And what about the other William Burton of Delaware revealed by my Google search? I learned that he was the governor of Delaware during the Civil War. Delaware fought for the Union, and in fact raised more soldiers for the Union army than any other state, based on its small population. Nevertheless, on the books Delaware was a slave state, and the sentiments of citizens in the two southernmost counties, Kent and Sussex, tended to reflect those of the Confederacy. That’s mostly where Burton’s sentiments lay too. He opposed abolition but also opposed the possibility of Delaware joining the Confederacy. Southern Delawareans were recruiting fighters and arming them to kill northern Delawareans over the issue of slavery. Pierre DuPont, who supplied most of the gun powder to the Union army, raised a militia to extinguish this brush fire. A Wikipedia article continues:

“It took DuPont’s well armed loyal militia, and other federal troops, to disarm the irregular units formed in Sussex and Kent Counties, and the militia went on to occupy the old State House and otherwise secure the state. Then as William Burton’s term came to its end, federal troops, once again were called in by Republican leaders to supervise the 1862 elections, opening up possibilities for Republican electoral victories, but assuring a generation of bitterness on the part of many Delawareans towards the party that seemed to be unjustifiably ruling at the point of a bayonet.”

Now, why have I invited you to investigate with me two stories about a William Burton of Delaware, both of which involve the issue of racial justice? Because it seems to me that current tensions in our nation regarding race relations and federal powers are still unresolved. In some ways we are still fighting the Civil War. This is evident even within this first state to ratify the federal Constitution.

Where does it hurt? That’s what Pastor Kate has been focusing on in her sermon series. It hurts deep down in our hearts, my fellow Americans. I said earlier that civil wars can reverberate down generations, and I think that’s happening now.

You know that I lead a group of veterans dedicated to preventing veteran suicide. Recently I got an email from a fellow member of this group. He wrote that he thought it should be shared. The note contained a very angry diatribe from a veteran outside our group which railed against all members of a political party which he detests. And it cited supposed facts which are in fact widely disputed.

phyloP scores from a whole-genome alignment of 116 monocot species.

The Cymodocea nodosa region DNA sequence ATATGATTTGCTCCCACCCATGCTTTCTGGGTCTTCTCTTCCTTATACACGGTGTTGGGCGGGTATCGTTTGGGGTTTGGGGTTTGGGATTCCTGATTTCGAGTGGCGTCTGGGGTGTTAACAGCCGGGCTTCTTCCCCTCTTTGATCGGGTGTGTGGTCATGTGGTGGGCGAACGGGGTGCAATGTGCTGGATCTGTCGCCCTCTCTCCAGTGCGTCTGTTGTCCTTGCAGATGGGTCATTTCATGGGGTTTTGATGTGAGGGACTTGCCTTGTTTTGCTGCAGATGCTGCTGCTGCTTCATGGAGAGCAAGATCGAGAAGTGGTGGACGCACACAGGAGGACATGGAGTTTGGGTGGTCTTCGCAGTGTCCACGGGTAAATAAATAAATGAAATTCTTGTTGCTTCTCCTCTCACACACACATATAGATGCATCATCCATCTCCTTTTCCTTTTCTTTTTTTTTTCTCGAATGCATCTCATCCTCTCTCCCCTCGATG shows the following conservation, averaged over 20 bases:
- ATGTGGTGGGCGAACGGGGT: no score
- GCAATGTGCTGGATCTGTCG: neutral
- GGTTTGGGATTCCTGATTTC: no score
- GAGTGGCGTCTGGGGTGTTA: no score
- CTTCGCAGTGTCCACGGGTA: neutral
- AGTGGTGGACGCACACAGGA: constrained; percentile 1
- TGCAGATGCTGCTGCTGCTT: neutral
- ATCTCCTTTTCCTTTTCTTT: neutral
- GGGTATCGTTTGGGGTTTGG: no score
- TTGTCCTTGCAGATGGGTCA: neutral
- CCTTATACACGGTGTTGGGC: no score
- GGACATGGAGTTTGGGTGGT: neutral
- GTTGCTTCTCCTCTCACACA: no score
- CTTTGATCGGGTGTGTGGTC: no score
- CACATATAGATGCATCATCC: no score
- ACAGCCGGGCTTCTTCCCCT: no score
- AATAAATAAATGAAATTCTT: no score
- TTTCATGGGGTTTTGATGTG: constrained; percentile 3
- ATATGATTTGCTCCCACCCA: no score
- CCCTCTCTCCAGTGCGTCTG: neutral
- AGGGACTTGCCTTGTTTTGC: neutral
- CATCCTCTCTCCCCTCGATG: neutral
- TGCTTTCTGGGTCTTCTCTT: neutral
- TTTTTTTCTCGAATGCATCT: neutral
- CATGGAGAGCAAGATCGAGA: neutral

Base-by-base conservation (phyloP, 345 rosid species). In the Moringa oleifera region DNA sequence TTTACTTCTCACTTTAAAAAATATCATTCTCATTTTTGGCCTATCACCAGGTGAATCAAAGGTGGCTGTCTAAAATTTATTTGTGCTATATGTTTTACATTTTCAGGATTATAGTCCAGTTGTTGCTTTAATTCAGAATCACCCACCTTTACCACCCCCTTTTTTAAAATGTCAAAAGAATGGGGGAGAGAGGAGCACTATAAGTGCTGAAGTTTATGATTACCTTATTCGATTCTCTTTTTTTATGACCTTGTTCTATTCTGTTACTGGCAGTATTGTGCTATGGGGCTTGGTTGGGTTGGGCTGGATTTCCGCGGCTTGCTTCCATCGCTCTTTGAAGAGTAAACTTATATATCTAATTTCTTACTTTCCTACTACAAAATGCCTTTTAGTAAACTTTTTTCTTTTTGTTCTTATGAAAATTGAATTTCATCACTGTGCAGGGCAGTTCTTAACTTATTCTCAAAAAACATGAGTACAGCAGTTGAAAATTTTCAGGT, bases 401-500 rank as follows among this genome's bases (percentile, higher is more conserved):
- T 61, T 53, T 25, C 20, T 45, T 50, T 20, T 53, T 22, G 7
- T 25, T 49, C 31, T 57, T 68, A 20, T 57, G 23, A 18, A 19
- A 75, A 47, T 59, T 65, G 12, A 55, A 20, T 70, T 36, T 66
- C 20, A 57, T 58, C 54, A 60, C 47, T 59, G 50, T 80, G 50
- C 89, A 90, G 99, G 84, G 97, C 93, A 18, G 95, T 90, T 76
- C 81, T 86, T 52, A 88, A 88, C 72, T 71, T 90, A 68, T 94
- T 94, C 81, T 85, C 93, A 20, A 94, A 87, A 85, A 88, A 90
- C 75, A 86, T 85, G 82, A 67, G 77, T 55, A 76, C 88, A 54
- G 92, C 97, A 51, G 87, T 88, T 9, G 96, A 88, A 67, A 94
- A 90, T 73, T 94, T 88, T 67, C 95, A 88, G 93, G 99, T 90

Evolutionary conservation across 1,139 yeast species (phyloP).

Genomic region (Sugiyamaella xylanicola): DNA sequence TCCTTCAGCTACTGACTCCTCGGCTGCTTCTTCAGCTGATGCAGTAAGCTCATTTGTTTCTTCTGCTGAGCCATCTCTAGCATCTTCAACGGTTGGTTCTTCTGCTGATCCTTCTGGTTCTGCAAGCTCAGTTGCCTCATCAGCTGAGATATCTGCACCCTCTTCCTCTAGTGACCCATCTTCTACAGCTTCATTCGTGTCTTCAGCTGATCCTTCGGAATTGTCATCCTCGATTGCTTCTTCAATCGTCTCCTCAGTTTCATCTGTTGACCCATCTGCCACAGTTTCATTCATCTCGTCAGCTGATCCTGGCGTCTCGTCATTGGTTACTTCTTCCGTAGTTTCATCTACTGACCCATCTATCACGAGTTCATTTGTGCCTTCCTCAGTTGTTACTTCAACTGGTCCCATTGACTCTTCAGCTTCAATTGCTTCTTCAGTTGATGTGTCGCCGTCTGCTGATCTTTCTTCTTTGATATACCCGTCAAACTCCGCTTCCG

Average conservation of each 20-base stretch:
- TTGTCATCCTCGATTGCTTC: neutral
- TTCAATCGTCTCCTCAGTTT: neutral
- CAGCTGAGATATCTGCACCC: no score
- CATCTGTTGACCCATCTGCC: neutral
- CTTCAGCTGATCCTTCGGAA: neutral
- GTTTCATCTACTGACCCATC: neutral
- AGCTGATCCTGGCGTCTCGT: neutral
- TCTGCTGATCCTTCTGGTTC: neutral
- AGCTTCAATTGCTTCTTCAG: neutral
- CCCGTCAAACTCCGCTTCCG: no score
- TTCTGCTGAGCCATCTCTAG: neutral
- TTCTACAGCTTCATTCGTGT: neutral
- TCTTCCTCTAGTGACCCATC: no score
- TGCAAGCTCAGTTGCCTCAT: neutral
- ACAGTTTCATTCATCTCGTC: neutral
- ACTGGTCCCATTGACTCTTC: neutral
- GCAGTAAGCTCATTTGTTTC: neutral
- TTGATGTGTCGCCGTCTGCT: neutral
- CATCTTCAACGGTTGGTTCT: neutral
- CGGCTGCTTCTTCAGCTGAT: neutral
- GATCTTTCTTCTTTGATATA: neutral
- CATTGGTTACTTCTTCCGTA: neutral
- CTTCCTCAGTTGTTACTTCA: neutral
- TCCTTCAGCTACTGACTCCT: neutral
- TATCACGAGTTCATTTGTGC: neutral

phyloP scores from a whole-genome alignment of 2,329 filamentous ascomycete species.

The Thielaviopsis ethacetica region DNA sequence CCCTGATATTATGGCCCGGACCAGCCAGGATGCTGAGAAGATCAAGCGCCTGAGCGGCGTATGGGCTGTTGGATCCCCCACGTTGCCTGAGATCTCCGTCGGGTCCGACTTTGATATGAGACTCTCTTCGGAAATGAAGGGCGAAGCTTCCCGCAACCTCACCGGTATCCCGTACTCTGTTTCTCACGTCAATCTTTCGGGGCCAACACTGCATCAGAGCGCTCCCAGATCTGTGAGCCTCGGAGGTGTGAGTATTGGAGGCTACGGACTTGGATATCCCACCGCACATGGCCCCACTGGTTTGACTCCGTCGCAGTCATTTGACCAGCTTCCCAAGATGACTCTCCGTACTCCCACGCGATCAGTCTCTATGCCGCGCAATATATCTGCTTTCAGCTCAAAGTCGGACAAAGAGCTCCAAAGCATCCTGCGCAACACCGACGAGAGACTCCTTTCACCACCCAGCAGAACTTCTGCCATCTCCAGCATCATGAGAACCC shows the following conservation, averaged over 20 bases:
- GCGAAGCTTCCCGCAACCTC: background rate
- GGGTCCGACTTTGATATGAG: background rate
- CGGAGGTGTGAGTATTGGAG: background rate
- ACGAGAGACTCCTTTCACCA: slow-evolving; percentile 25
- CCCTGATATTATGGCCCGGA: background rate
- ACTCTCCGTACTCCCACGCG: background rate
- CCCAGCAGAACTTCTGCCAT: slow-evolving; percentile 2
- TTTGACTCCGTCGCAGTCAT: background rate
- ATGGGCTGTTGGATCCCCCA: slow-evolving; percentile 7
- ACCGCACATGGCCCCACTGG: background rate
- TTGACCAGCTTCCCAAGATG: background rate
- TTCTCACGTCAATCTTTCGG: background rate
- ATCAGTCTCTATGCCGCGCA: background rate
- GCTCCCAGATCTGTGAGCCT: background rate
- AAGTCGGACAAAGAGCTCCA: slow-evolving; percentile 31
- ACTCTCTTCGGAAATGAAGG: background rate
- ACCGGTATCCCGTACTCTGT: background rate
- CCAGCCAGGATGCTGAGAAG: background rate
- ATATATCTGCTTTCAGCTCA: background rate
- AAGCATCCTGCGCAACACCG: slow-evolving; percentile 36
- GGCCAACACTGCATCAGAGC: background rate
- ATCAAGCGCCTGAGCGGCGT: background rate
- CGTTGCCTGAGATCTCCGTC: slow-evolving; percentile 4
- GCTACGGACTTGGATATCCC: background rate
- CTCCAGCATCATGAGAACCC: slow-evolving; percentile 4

I could not believe my friend’s suggestion that this note should be shared. Why? I wondered what my friend’s own views were. Did he agree with all that the note said? I almost sat down to write a long disputation and fire off my righteous email. But then I thought, no, I don’t want to do that. That will only distance me from my friend. I’ll call him instead. And I am so glad I did phone him, because we had a very cordial conversation, same as always. He gave me glad permission to speak of this matter in my message to you. Meanwhile, I read this morning’s lectionary passage written to the church in Ephesus, a city embroiled in the turmoil of a culture war:

Ephesians 4:25ff

“Putting away falsehood, let all of us speak the truth to our neighbors, for we are members of one another. Be angry but do not sin; do not let the sun go down on your anger, and do not make room for the devil.. . . Put away from you all bitterness and wrath, wrangling and slander, together with all malice, and be kind to one another, tenderhearted, forgiving one another, as God in Christ has forgiven you.”

Christians, can we do that today, as the world is growing hotter and more tense by the day, and there is suffering and strife all over the planet? Can we speak truth to one another? Can we express our anger in ways that do not fuel wildfires of rage? I am glad that Pastor Kate started preaching on the theme, “Where does it hurt?” If we strive to hear with openness where people hurt, especially those with whom we disagree, it seems to me that we will be aligned in spirit with this passage from Ephesians.

Kate suggested after sharing my message that I might pose a question regarding it. So, I’ll ask this: Lately, have you, like I, been taken aback by something that someone said–coming from someone close to you–something which made you angry, and maybe sorrowful too? How did that message hurt you? And, could you maybe listen for where that person hurts too?